I don’t have the post-election blues. It isn’t because all my candidates of choice won. Because they didn’t. And it’s not because the measures I voted for passed. Because not all of them did.
The Bible relentlessly reminds us that, while mankind makes his choices, and wages his battles, and shouts his opinions, a sovereign God rules over it all. And incredibly, mysteriously, but with certainty, God carries out His purposes.
I’m often asked why I became a religion reporter.
Self-examination requires we look deep and wide for our “better angels.” Resolve requires we listen courageously to those better angels.
Earlier this month I spoke on a panel addressing racism and prejudices in our community. I had prepared a short talk on how I went from a child who didn’t see color to a teenager who saw it too clearly. Kids don’t see people as white, or black, or brown. That comes later, when we hear our peers, our role models and the media make issue of the categories.
We don’t always know why another person is silent. Even when we do, our own silence is often the best gift we can offer another person.
There are some things better left unsaid in marriage, or at least said differently than those first words out of our mouths. If you don’t believe me, search, ‘things never to say to your spouse.’ Using one search engine, I got over 79 million results and after reading each one (huge exaggeration for effect), I’ve selected a few of my favorites for this piece. You’re Overreacting This works as well as mixing flour with a very large fan. Since there’s probably not an agreed-upon standard that identifies their correct reaction level, you’ve started off by saying ‘you’re wrong’ and that rarely goes well. Instead, how about trying to find out what’s behind their reaction by listening with understanding. That tells them, “I Care”. We Can’t Afford It Slap in the face. If the item in question appeals to you and there’s a working budget, you can avoid this type of statement by saying, “I’d like that. Have you figured out what area of the budget it will come from?” Now the issue has become, ‘how do we pay for something we’d both like’ instead of ‘you haven’t even thought far enough ahead to see it costs too much.’ My Mom/Dad Never… Thanks honey, that makes me feel like I’m in a competition I can’t win. A biblical principal, in the book of Genesis, has a married couple leaving their father and mother and forming a separate union, perhaps to avoid just this type of situation. The separation acknowledges and supports that this new union is unique and the parties must work together within that framework for the marriage to thrive. Does that mean you ignore everything good from your parent’s marriage? Nope! But you could mention the principle you saw at home without identifying mom or dad as the source. You Never… Your spouse likely won’t take to heart what you’re commenting on, especially if he’s a guy (this piece is written by one of them so he probably knows what he’s talking about…sometimes). Instead, they may log into their memory banks for the last time they did exactly what you said they never do and then they’ll have proof that you don’t ever get things right.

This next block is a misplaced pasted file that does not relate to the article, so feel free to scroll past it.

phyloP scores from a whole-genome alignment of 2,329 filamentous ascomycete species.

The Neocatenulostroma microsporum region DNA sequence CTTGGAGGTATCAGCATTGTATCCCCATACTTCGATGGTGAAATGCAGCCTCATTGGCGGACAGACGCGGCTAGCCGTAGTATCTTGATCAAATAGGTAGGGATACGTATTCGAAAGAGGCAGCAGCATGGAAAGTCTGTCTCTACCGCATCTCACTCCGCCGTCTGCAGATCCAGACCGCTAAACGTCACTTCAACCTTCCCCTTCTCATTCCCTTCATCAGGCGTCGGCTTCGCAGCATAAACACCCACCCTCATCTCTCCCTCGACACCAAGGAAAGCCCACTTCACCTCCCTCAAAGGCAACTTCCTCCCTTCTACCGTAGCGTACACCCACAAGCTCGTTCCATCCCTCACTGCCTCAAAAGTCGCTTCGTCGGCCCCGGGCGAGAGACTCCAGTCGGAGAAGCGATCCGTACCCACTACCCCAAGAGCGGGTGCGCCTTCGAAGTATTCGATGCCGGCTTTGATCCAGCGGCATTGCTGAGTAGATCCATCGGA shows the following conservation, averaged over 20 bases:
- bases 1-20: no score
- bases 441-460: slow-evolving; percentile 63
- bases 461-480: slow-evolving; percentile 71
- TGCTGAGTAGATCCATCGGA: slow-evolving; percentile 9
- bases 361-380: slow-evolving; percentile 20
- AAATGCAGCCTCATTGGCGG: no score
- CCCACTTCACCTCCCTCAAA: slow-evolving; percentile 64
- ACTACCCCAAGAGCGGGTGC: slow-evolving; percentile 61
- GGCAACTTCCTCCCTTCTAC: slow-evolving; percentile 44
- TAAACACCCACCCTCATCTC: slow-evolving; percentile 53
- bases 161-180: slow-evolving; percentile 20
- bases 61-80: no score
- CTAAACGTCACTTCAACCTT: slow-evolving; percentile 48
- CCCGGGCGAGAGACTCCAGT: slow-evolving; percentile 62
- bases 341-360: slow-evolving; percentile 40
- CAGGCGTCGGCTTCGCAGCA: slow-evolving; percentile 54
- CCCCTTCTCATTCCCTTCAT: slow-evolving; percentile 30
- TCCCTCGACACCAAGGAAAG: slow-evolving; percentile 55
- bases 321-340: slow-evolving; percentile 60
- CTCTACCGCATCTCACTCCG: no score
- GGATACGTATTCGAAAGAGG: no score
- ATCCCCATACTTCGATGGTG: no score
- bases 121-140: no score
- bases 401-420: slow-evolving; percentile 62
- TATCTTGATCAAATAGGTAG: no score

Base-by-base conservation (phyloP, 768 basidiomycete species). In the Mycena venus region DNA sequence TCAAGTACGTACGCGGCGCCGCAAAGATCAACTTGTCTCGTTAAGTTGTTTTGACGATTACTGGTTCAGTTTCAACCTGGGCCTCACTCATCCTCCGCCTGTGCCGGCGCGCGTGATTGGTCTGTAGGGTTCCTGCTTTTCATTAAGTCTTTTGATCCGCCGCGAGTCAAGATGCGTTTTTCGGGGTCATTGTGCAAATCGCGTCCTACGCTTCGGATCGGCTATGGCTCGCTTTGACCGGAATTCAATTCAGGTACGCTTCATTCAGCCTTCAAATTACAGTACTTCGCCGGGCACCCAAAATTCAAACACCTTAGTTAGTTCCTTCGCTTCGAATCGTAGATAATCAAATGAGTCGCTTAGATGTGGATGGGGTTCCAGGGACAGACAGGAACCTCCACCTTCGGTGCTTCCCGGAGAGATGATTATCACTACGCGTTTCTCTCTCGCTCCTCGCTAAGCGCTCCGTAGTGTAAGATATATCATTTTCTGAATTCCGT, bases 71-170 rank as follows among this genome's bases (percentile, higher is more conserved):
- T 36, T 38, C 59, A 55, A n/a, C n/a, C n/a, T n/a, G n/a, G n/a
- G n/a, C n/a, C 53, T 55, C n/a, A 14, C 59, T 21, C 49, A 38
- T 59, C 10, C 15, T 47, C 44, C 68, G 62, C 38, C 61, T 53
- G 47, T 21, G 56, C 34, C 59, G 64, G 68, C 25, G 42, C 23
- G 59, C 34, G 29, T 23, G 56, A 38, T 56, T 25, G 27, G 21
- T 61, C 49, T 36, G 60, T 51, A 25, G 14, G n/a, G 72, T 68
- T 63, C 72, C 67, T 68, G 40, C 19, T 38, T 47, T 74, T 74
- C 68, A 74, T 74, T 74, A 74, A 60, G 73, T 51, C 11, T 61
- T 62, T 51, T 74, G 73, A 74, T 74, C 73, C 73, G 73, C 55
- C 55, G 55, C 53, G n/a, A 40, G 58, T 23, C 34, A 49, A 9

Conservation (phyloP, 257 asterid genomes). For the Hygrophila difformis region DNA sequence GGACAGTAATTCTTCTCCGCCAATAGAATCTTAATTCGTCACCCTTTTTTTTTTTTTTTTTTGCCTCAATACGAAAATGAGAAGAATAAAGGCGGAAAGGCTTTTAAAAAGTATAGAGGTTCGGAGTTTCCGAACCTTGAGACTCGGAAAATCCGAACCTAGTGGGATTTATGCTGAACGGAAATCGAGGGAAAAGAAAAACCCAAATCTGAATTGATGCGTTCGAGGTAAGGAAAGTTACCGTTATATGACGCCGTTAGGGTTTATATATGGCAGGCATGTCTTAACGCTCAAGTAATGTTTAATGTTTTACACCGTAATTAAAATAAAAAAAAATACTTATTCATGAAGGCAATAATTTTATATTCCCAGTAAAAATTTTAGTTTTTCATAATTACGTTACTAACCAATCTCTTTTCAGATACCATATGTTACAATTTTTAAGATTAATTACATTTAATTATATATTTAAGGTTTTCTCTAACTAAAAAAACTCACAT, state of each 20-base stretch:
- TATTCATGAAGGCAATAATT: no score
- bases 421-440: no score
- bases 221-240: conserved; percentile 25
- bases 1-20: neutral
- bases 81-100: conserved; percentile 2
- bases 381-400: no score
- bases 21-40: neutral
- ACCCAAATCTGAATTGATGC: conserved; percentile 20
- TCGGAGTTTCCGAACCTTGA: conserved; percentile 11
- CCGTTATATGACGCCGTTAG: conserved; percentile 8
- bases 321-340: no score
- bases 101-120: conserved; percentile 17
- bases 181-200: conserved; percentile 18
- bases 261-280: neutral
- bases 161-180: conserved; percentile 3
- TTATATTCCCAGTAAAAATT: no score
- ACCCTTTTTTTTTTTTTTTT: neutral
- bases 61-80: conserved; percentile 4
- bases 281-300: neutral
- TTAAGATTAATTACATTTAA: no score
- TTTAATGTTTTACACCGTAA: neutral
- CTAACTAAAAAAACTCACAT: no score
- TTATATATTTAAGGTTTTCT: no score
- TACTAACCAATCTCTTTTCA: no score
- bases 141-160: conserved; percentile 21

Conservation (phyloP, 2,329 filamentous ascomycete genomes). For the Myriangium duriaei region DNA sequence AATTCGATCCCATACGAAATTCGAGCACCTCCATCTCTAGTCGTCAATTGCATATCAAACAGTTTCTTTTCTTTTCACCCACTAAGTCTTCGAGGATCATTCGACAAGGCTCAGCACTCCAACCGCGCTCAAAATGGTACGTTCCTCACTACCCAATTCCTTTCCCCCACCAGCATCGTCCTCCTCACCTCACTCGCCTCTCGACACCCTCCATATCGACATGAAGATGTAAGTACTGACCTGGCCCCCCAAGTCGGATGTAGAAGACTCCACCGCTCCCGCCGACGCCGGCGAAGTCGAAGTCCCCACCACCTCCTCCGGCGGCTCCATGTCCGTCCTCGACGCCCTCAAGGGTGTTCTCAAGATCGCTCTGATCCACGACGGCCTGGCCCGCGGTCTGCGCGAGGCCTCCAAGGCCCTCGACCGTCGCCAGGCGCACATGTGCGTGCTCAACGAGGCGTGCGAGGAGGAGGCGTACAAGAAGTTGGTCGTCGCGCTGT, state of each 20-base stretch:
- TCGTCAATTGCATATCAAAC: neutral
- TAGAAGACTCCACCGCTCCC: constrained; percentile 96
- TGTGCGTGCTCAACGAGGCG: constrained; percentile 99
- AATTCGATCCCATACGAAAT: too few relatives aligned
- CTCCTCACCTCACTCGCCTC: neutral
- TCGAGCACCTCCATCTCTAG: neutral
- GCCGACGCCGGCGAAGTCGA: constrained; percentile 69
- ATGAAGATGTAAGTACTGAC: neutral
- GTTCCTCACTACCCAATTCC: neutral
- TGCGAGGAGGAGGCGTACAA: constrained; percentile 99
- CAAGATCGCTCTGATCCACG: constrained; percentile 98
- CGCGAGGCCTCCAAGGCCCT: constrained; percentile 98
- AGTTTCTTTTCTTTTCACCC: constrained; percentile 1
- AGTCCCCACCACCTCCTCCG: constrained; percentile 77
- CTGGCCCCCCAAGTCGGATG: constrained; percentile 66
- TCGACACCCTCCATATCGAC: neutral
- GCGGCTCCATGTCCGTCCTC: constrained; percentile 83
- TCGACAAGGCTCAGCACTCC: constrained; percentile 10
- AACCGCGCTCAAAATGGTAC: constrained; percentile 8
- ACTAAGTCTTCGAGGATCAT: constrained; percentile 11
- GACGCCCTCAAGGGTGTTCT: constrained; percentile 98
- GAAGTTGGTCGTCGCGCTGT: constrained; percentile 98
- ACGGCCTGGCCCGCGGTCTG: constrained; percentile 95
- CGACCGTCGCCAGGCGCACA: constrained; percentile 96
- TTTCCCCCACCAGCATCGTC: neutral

Do you need new rules of engagement?